What are the implications of casual changes?

The March 2021 ‘casual conversion’ amendments to the Fair Work Act require that:

  • Employers (except small business employers) must offer casual employees ongoing employment if they have been employed for more than 12 months and during the last six months of that period, have worked a regular pattern of hours on an ongoing basis so that they could continue to work on a part-time or full-time basis, without significant adjustment.

But the employer does not have to make the offer if they have reasonable grounds, which include:

  • the employee’s position will cease to exist within the next 12 months •the hours of work will be significantly reduced during that period, or
  • days or times of the job will change significantly, and the employee is not available to work at those times.Even if the employer decides not to make an offer of ongoing employment, they must give a notice to the employee explaining this and the reasons why.

By 27 September 2021, employers need to assess whether any of their existing casual employees (employed before 27 March 2021) meet these requirements. Within 21 days of completing this assessment, the employer needs to make a written offer to convert their casual employee to permanent employment or write to their employee explaining why they won’t be making an offer (no later than 27 September 2021).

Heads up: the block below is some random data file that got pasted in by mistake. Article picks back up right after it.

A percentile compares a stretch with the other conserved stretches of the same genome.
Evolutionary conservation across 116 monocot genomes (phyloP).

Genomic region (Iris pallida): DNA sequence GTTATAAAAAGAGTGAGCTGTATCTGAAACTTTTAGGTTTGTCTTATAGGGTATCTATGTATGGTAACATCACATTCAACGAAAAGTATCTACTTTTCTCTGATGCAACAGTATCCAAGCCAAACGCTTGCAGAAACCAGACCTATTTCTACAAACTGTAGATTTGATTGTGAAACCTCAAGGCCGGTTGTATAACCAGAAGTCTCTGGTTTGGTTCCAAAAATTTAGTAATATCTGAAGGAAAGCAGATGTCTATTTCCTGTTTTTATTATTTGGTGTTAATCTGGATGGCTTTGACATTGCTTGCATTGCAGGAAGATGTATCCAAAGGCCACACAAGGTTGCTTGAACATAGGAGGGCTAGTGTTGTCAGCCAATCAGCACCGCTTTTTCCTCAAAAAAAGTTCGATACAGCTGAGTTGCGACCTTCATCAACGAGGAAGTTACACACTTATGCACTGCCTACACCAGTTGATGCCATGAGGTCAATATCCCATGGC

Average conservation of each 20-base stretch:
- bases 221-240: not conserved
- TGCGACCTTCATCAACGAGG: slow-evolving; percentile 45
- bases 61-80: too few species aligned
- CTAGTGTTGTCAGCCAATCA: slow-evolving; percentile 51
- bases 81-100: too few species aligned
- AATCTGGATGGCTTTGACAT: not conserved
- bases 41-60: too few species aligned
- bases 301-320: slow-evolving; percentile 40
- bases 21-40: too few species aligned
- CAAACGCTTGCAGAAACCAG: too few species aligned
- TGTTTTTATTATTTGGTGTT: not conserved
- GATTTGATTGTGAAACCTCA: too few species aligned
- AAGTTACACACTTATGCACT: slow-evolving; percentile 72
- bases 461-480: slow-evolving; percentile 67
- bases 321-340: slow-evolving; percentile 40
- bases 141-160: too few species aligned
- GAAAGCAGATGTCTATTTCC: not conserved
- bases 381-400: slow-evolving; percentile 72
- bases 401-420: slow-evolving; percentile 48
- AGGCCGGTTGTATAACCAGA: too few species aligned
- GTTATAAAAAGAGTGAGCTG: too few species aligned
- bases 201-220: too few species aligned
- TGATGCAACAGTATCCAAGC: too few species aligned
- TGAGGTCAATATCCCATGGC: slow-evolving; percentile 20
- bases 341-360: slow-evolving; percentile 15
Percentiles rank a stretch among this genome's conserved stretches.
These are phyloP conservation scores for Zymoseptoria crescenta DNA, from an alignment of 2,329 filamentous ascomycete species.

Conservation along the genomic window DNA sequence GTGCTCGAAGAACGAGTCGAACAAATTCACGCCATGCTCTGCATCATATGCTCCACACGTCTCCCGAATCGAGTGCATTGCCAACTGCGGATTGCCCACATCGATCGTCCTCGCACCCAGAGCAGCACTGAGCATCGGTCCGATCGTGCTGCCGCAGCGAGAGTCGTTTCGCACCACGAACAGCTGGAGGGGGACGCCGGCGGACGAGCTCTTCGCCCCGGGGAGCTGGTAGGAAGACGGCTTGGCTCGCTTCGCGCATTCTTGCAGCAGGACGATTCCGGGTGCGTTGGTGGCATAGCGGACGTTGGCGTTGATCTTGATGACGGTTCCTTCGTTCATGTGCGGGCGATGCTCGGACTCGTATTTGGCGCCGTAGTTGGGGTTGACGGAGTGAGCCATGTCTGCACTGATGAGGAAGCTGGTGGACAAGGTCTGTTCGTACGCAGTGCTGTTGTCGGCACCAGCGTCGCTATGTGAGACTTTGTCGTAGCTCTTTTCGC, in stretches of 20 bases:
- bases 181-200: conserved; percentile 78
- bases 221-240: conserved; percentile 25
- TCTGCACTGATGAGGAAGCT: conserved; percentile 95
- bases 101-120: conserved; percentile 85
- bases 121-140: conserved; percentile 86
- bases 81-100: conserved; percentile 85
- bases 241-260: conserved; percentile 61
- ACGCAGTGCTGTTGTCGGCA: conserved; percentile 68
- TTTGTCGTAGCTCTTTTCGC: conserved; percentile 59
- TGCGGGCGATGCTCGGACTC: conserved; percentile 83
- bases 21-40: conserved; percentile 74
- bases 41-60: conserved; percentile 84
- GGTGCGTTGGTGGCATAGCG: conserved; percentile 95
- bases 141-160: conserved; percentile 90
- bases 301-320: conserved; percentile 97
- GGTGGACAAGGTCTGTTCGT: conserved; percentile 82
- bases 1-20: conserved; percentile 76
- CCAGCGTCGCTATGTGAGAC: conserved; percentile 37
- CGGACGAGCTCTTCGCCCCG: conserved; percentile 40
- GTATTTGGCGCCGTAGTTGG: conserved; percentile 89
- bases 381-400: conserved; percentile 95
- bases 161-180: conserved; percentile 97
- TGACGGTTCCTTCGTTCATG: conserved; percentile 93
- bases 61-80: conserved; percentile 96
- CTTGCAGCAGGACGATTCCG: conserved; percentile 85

Who would this apply to in schools?

Casual teachers employed for over 12 months who have worked regular days for at least the last six months could fall within the new provisions.

Until the Fair Work Commission makes a ruling that may indirectly shed light on the new provisions, it is not clear whether temporary employees would benefit.

The wording of the amendments appears to extend to temporary employees as the definition of casual employee is an employee who has been offered a job and there is no firm advance commitment to continuing and indefinite work.

However, this consequence does not seem to have been intended by the government. Further, an offer need not be made on reasonable grounds, such as the job will cease to exist within the next 12 months, as may occur with leave replacement positions.

The union will be seeking talks with employers about the implementation of these provisions in coming weeks.

Carol Matthews
Deputy Secretary